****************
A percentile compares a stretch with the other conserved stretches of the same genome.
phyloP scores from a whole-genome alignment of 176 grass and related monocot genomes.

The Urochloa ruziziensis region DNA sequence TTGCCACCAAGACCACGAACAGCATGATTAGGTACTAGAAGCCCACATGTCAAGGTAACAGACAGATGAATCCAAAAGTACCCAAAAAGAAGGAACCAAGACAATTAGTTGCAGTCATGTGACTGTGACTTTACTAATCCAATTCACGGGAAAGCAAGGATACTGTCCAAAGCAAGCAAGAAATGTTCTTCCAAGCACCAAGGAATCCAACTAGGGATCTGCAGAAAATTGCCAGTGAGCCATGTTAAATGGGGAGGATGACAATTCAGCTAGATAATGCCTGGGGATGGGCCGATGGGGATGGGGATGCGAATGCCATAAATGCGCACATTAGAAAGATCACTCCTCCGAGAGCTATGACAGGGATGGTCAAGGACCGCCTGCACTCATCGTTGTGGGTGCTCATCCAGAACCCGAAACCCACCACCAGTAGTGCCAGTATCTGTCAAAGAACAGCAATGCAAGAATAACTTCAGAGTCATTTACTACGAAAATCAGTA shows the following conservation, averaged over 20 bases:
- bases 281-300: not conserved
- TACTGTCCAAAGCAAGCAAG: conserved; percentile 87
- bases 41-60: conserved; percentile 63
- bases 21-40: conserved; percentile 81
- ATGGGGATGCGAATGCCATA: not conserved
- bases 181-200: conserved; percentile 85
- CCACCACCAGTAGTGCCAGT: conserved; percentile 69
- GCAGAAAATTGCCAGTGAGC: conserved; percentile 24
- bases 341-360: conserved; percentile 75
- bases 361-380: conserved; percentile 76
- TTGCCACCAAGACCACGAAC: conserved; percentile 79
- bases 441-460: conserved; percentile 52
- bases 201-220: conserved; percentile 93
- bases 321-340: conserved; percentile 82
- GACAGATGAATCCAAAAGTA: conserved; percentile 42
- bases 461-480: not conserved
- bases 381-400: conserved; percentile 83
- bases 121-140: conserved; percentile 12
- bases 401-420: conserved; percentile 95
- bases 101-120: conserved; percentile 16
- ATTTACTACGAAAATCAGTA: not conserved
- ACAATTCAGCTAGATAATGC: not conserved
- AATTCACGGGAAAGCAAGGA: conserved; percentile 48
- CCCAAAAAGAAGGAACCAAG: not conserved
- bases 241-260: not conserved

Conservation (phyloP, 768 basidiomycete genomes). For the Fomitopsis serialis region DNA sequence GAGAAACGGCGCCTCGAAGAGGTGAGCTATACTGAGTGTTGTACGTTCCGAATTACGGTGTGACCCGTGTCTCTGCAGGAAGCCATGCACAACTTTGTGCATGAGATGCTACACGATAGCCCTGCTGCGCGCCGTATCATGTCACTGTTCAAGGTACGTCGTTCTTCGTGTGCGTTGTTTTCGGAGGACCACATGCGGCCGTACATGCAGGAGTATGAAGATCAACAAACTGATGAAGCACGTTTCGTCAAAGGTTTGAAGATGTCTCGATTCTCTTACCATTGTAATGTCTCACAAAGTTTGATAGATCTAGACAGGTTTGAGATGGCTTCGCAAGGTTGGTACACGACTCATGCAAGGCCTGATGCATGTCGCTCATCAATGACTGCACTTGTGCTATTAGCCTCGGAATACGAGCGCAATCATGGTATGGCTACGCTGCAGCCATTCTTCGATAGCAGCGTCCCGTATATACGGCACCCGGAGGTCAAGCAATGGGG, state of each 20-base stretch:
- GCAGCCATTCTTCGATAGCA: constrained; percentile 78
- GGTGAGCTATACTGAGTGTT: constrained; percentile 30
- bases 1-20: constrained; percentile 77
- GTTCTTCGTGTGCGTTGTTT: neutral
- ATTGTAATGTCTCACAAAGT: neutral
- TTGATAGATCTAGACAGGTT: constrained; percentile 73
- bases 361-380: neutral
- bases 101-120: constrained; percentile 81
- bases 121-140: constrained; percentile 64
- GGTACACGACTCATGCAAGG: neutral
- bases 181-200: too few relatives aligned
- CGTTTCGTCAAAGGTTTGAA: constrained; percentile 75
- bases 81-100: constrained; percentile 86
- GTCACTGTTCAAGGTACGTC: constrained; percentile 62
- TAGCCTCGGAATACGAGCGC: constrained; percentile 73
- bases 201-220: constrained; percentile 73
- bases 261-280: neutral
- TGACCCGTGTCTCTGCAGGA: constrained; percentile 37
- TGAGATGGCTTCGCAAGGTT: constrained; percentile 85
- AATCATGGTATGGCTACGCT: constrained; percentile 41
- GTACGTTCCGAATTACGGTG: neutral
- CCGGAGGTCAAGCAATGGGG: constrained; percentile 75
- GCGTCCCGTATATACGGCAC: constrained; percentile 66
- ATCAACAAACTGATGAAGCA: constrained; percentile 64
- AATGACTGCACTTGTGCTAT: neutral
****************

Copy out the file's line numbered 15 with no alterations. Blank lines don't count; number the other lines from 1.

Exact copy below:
- bases 441-460: conserved; percentile 52